The Department of Education has relieved the Accrediting Council for Independent Colleges and Schools, the largest agency in the country that oversees for-profit colleges and universities, of its authority. The action was the end of a long controversy surrounding the council’s capability to supervise billions of taxpayers’ dollars and adequately act as watchdog for students.
“I am terminating the department’s recognition of ACICS as a national recognized accrediting agency,” Emma Vadehra, chief of staff to the education secretary, wrote in a letter to the organization. “ACICS’s track record does not inspire confidence that it can address all of the problems effectively.”
A federal panel had already voted to shut the council down in June because of its hit-and-miss management. ACICS was the accrediting agent for ITT Technical Institute and Corinthian Colleges, according to Lauren Camera of US News and World Report.
A formal recommendation had been issued by the DoE to close down the agency, which administers roughly 725 schools and manages $3.3 billion in federal financial aid.
ACICS has plans to appeal the decision and has 30 days to do so, during which time it will retain its official standing.
Education Secretary John King, Jr. has not commented on this particular case but has been extremely vocal concerning the career college sector’s mishandling of students’ education. King has created a Student Aid Enforcement Unit which will quickly respond to reports of illegal maneuvering by education institutions, particularly for-profit organizations.
Career Education Colleges and Universities President and CEO Steve Gunderson remarked that revoking ACICS’ authority would result in a breakdown of postsecondary vocational training in this country.
Minnesota Republican and chairperson of the House education committee Rep. John Kline declared that this move by the Department could put the education of thousands of learners at risk.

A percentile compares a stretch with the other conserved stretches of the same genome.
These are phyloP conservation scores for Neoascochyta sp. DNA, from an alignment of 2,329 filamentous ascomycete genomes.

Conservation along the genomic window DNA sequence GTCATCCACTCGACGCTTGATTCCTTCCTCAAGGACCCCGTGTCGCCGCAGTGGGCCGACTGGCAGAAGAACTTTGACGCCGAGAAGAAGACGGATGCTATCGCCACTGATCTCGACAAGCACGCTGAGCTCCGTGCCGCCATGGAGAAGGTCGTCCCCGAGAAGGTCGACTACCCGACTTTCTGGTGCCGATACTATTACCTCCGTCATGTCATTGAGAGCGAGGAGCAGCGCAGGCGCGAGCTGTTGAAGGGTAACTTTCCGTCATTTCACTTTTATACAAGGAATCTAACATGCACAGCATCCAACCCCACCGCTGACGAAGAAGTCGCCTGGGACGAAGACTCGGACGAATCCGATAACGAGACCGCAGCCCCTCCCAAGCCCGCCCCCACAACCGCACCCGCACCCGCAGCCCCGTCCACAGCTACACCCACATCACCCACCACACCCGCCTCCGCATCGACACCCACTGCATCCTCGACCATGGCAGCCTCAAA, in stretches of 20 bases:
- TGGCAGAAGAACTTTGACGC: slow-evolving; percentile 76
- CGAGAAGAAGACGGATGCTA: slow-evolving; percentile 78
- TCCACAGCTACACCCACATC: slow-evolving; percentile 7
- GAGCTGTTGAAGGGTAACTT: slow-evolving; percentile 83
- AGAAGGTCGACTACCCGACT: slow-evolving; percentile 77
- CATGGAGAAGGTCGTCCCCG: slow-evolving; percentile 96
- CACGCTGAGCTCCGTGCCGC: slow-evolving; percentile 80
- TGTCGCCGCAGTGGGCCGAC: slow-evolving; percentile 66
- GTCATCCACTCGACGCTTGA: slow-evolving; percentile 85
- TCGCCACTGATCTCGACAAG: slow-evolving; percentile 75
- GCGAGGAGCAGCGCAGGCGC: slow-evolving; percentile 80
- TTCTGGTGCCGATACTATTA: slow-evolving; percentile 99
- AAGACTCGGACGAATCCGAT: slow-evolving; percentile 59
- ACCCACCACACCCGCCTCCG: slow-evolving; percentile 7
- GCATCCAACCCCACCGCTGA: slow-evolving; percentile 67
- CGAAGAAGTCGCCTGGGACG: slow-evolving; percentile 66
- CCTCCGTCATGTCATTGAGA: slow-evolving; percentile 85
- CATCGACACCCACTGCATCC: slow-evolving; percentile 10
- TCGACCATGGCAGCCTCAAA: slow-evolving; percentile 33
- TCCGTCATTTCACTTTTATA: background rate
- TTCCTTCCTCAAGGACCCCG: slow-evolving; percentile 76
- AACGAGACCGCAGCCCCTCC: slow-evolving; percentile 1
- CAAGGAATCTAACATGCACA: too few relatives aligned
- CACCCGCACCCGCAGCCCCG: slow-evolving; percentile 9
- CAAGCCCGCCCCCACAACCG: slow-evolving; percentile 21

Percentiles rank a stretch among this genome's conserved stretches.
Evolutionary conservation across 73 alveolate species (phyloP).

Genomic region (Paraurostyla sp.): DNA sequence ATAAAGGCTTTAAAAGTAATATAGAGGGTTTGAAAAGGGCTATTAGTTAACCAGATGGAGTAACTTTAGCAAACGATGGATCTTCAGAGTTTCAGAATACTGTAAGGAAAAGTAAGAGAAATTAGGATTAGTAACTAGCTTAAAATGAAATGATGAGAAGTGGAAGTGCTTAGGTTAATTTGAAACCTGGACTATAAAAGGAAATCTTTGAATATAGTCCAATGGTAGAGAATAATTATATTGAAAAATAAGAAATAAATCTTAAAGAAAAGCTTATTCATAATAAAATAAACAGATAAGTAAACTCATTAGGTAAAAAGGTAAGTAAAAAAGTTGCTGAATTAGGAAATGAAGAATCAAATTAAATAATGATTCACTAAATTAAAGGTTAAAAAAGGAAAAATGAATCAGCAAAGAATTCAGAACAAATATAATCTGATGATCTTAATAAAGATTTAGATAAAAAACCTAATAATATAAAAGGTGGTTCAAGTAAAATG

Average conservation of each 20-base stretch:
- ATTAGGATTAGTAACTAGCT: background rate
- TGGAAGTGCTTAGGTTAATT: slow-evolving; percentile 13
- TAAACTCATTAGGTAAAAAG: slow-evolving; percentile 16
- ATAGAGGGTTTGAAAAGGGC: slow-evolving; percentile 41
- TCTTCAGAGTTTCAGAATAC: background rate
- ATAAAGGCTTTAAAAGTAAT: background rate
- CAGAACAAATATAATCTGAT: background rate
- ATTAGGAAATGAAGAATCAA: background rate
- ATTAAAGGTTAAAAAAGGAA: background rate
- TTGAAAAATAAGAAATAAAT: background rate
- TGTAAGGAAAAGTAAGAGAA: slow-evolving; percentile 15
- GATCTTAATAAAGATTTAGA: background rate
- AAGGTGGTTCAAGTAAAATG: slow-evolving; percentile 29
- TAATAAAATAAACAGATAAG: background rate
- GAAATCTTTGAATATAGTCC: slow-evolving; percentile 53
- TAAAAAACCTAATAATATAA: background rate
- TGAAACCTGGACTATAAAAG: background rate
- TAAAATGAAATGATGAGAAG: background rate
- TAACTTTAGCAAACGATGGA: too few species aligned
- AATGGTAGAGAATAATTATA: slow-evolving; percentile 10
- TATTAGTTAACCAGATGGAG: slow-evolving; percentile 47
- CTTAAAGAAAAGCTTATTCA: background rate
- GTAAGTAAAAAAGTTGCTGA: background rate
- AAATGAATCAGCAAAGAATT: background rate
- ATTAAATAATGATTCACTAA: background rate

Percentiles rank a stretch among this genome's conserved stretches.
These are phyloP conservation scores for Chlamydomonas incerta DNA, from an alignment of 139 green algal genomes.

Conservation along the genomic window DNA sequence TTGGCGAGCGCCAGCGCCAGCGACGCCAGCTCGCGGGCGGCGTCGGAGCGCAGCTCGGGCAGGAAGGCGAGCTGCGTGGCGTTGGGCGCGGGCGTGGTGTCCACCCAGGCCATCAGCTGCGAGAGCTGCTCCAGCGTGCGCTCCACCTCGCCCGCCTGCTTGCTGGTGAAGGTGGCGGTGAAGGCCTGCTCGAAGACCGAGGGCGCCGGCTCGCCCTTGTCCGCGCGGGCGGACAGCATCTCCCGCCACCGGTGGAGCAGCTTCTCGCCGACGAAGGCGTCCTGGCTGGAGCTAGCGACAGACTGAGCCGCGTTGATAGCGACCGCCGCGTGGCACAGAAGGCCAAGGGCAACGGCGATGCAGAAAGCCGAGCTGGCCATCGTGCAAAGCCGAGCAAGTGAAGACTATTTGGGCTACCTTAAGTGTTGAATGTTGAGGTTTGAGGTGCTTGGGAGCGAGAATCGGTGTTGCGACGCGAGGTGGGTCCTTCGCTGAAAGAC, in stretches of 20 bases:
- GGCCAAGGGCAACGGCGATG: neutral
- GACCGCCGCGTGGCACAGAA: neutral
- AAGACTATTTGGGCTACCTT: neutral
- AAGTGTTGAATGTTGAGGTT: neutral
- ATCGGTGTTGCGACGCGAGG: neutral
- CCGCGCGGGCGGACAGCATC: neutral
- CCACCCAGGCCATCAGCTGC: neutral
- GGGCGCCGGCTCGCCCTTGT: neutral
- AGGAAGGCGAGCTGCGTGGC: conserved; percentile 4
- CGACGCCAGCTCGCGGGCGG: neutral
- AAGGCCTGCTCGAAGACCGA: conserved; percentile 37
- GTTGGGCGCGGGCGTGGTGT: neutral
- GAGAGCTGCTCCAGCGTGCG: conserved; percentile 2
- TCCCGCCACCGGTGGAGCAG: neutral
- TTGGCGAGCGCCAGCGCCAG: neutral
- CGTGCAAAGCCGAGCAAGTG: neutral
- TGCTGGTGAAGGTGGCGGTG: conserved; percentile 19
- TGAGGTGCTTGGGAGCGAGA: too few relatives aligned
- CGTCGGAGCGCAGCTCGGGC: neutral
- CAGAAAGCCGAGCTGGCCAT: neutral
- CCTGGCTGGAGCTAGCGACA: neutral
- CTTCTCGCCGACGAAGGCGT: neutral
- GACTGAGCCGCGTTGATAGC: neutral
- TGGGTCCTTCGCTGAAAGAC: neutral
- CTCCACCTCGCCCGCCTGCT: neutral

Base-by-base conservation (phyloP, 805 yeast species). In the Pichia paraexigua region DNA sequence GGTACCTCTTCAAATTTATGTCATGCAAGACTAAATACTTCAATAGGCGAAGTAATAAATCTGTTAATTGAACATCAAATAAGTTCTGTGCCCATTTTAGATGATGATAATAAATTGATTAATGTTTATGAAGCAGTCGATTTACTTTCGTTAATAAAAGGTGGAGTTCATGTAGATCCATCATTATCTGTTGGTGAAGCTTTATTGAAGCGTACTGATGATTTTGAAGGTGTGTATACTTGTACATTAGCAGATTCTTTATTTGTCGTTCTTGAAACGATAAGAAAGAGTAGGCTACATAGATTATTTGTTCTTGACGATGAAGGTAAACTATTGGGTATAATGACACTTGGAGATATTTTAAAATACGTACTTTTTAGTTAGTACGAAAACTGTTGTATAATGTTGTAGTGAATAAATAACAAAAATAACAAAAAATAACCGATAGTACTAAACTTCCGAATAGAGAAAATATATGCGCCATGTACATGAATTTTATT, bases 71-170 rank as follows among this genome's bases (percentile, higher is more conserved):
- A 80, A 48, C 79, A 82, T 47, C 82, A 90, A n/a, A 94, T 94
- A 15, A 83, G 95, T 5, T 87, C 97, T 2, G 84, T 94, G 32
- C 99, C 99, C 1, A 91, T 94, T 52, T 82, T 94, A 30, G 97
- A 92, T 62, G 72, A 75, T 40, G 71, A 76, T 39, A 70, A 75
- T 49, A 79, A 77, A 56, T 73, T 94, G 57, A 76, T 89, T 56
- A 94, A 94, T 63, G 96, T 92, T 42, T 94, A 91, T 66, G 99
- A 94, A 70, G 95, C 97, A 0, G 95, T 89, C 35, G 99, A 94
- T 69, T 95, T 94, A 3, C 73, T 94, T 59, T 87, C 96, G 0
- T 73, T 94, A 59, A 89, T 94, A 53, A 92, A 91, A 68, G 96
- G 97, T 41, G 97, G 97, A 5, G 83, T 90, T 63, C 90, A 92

Annie Waldman writes for ProPublica that schools under the accreditation of the agency have the lowest rates of graduation in the nation, and ACICS’ students also had the lowest loan repayment ratings.
ProPublica also reported that two-thirds of the organization’s commissioners were executives at for-profit colleges, many of whom worked at the colleges that were being investigated. Ben Miller, senior director for postsecondary education at the Center for American Progress, said:
“The rot from poor behavior spread beyond just the for-profit schools to the people who were supposed to be looking over them. This is an extremely important decision both in protecting students and taxpayers.”
In the past few months, the entities who have contacted the DoE asking for action to be taken against the for-profit accreditation problem included over a dozen state attorneys general, members of Congress, along with more than 20 consumer protection and advocacy groups.
ACICS said it plans to continue its efforts to work on its policies and practices to demonstrate its resolve to come into compliance.
Reporting for Bloomberg, Shahien Nasiripour explains that accreditors like ACICS are paid by colleges to determine the schools’ eligibility to receive taxpayer funding. Accreditation is a critical element for schools because students cannot receive federal student aid at a school that is unaccredited.